Because it is winter, I have not used the Peregrine as much as the Gyrfalcon.  However, in my brief usage I found it to be as practical as the hoddie.  The long sleeves will provide the kind of sun-protection that I need in Australia,  and the mesh panels will provide good ventilation.

So, what’s my conclusion?

I really like these products – and think they will make a days birding just a bit more comfortable.  In the end I don’t think you can ask clothes to do much more.

You can find these products (and a number more) at this web-site: wunderbirdworld.com .  If you happen to purchase anything after clicking on this link, I will get a commission.  I suppose I have entered the 21st Century!  SM


Wednesday, 1 August 2018

Wild Bird Wednesday 314 - Laughing Kookaburra

I need to do a quick post today - so, I'll go with one of my favourite birds, the Laughing kookaburra.  Even though I have photographed these birds many times, I almost always take 'just a few more shots' when I see one.  That is especially true when they are as cooperative as this bird was.

This bird was feeding in the camp site area of Tidal River at Wilsons Prom National Park - I think it's safe to assume that he (or she) is used to having people around!

Anyway, here are some pictures of the worlds largest kingfisher!









To join in with WBW click on the blue button below the thumbnails.  Cheers - SM


Wednesday, 25 July 2018

Wild Bird Wednesday 313 - Little Corella (Part 2) - In the Trees

I little while back our suburb was invaded by Little Corellas (Cacatua sanguinea) - I posted some images of them feeding on the ground.

These images were taken during the same invasion - but this time the birds were in trees with autumn leaves, and for a good number of the shots, bathed in sunset light.

What's not to like.












As ever to join in with WBW just click the blue button below.  Cheers  SM


Sunday, 22 July 2018

Common Wombat

Being able to see Common Wombats (Vombatus ursinus) on a daily basis in one of the real pleasures of going to Wilsons Promontory National Park.

Although generally nocturnal, in the winter they can often been found out and about in the daylight.  I have been told that these animals are the largest hole dwelling herbivores in the world - and I have no reason to doubt this claim.  These rather solid animals grow to almost 1m long and weigh over 25 kg.  They are also surprisingly fast over short distances.  This species of Wombat is only found in the SE corner of Australia.  There are two other species of wombat in Australia - and in the near future I hope to see some of those as well!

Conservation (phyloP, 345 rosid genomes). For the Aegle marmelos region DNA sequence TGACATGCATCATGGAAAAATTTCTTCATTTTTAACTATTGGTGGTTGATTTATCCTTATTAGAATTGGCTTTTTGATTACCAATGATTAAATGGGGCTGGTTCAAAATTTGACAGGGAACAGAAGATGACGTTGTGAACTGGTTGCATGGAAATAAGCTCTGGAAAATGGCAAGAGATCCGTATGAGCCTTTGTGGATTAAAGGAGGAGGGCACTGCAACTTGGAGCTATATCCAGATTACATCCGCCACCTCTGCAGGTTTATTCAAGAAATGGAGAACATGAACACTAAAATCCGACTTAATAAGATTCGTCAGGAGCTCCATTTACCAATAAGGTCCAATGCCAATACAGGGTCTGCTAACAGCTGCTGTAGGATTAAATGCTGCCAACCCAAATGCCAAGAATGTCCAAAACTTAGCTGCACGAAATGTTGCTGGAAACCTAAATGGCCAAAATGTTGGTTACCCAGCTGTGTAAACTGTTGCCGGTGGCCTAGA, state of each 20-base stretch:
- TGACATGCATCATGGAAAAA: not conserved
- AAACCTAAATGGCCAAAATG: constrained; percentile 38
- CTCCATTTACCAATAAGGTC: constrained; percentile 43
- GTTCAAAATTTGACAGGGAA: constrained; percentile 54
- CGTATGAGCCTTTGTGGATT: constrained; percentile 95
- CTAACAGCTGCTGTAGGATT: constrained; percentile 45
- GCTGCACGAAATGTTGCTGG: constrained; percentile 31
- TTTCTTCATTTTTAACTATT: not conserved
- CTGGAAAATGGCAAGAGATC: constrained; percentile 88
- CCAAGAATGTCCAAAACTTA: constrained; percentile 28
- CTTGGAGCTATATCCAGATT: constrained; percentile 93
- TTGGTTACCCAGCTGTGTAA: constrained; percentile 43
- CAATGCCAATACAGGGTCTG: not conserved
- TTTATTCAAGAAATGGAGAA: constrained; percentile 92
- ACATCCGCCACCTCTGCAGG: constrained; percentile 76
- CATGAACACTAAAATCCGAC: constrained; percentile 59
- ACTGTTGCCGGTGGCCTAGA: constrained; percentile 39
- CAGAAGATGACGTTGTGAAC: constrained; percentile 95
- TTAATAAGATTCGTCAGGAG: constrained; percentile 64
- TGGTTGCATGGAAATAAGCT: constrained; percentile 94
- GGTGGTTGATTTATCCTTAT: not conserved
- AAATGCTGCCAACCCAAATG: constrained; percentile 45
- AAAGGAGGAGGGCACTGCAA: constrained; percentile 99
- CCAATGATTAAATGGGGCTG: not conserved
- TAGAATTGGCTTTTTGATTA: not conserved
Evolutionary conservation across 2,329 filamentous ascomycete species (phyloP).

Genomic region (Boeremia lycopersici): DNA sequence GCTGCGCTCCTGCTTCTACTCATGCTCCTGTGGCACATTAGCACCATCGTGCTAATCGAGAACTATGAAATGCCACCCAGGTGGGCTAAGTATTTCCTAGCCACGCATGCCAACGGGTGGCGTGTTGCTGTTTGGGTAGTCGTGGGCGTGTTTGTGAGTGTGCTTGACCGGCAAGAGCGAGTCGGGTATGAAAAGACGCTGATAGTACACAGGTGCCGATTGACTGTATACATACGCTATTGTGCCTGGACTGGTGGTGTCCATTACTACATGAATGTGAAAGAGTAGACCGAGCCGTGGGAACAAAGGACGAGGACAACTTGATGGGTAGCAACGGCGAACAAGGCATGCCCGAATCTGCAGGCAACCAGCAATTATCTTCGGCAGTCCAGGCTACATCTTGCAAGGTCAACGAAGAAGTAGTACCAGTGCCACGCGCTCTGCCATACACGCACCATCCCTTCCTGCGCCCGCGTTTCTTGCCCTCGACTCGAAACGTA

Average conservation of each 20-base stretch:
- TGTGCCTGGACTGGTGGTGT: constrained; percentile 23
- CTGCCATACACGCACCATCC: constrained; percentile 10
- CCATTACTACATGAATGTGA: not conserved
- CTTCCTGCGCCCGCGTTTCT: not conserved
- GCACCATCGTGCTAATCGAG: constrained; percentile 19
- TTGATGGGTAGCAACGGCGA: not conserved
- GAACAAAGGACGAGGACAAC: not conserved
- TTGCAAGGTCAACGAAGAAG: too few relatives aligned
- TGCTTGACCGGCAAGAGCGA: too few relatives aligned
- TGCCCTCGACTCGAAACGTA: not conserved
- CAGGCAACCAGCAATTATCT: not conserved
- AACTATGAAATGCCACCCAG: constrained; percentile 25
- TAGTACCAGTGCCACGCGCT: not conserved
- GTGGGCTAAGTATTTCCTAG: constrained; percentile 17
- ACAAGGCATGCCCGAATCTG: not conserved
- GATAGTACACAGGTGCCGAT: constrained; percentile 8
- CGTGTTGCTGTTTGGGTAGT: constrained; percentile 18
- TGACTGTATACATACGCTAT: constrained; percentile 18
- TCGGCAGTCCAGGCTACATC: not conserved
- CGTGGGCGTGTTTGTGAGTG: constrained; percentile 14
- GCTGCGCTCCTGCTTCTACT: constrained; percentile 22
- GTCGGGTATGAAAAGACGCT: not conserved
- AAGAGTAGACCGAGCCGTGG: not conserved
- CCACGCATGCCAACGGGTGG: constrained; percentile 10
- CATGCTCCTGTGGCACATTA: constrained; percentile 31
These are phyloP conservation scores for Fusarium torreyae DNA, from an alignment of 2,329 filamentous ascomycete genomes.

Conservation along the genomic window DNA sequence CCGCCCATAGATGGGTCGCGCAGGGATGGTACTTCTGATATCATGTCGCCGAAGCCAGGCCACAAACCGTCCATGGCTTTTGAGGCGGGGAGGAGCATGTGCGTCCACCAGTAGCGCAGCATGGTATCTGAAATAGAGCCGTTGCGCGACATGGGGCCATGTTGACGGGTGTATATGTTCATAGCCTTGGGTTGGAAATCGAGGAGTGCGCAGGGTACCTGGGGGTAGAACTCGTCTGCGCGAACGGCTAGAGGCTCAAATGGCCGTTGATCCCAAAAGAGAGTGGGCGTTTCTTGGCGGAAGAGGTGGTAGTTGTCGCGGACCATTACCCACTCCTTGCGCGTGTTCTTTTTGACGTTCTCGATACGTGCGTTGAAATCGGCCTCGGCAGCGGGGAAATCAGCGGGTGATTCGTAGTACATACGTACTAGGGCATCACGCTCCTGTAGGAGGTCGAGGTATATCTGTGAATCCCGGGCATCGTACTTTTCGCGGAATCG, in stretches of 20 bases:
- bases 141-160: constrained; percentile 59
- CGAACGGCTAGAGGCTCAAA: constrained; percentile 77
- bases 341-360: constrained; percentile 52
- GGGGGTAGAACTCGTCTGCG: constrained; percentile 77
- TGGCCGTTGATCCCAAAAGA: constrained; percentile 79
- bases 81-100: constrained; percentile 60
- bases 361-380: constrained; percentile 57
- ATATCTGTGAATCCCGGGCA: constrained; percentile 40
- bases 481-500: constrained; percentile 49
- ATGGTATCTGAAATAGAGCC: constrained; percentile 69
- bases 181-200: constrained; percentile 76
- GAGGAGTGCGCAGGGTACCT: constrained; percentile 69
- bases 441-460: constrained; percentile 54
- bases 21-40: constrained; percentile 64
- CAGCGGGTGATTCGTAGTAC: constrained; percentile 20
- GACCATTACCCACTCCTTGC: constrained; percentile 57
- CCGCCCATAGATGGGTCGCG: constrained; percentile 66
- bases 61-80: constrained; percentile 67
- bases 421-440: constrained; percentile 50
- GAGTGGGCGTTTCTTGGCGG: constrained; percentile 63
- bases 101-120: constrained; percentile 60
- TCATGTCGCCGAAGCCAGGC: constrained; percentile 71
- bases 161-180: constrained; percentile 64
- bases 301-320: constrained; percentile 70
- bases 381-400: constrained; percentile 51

The log climber rather took me by surprise, and I though he was going to head butt me at one stage, but he jumped off the other side of the log and went on his way.









Wombats are the only marsupial whose teeth grow through their life: this is an adaptation to the coarse grass that is important in their diets.  As you can see from the last few pictures, when in feeding mode it really is case of nose 'down and keep chewing' for these animals!

You can find more pictures from around the world at Our World Tuesday.  SM

PS: I think I may have fixed the email from blogger issue - thanks for the advice!

Wednesday, 18 July 2018

Wild Bird Wednesday 312 - Masked Lapwing

The Masked Lapwing (Vanellus miles) is a visible and often vocal part of the Australian landscape.  If they are anywhere in the area you are very likely to know about it, either through their calls or their tendency to swoop people, cats, dogs, horses and such like in the breeding season.

This bird - which was one of a (presumed) pair - was reasonably well behaved, until, shrieking, it jumped into flight.

These pictures were taken last week at Wilsons Promontory, a wonderful national park about 3 hours from Melbourne.







As ever to join in with WBW just click the blue button below.  Cheers  SM

{312 consecutive weeks is a long time! The last couple of weeks have not been that straight forward. At present the net access at home is flaky, Blogger has stopped sending email notifications and I have too much work!  All in all, it's been pretty difficult to visit blogs and generally reply to comments.  In the absence of cake, messages of encouragement would help - as would suggestions as to how to get bloggers linking into WBW again.  Cheers - SM}

Wednesday, 11 July 2018

Wild Bird Wednesday 311 - Shy Albatross

Late last week I went out on a whale watching cruise around Phillip Island - which is about an hour and 40 minutes from Melbourne.  Its a popular holiday destination, but also has some good wildlife.

Most of the people on the cruise were very much concentrated on the whales, and I was one of the few that got excited when we encountered some albatross.

I'm pretty certain that all of these pictures are of Shy Albatross (Thalassarche cauta), but I am more than happy to stand corrected.  I just get happy seeing Albatross, the identification and taxonomy of which seems rather more challenging than for some birds.  Shy Albatross have a wingspan of over 2 meters and weigh in at just over 4kg.

I love the pictures why the huge skies - these are birds of the wide oceans and empty skies.  Its not always all about filling the frame.








As ever, to join in with WBW click on the blue button.    Cheers, SM.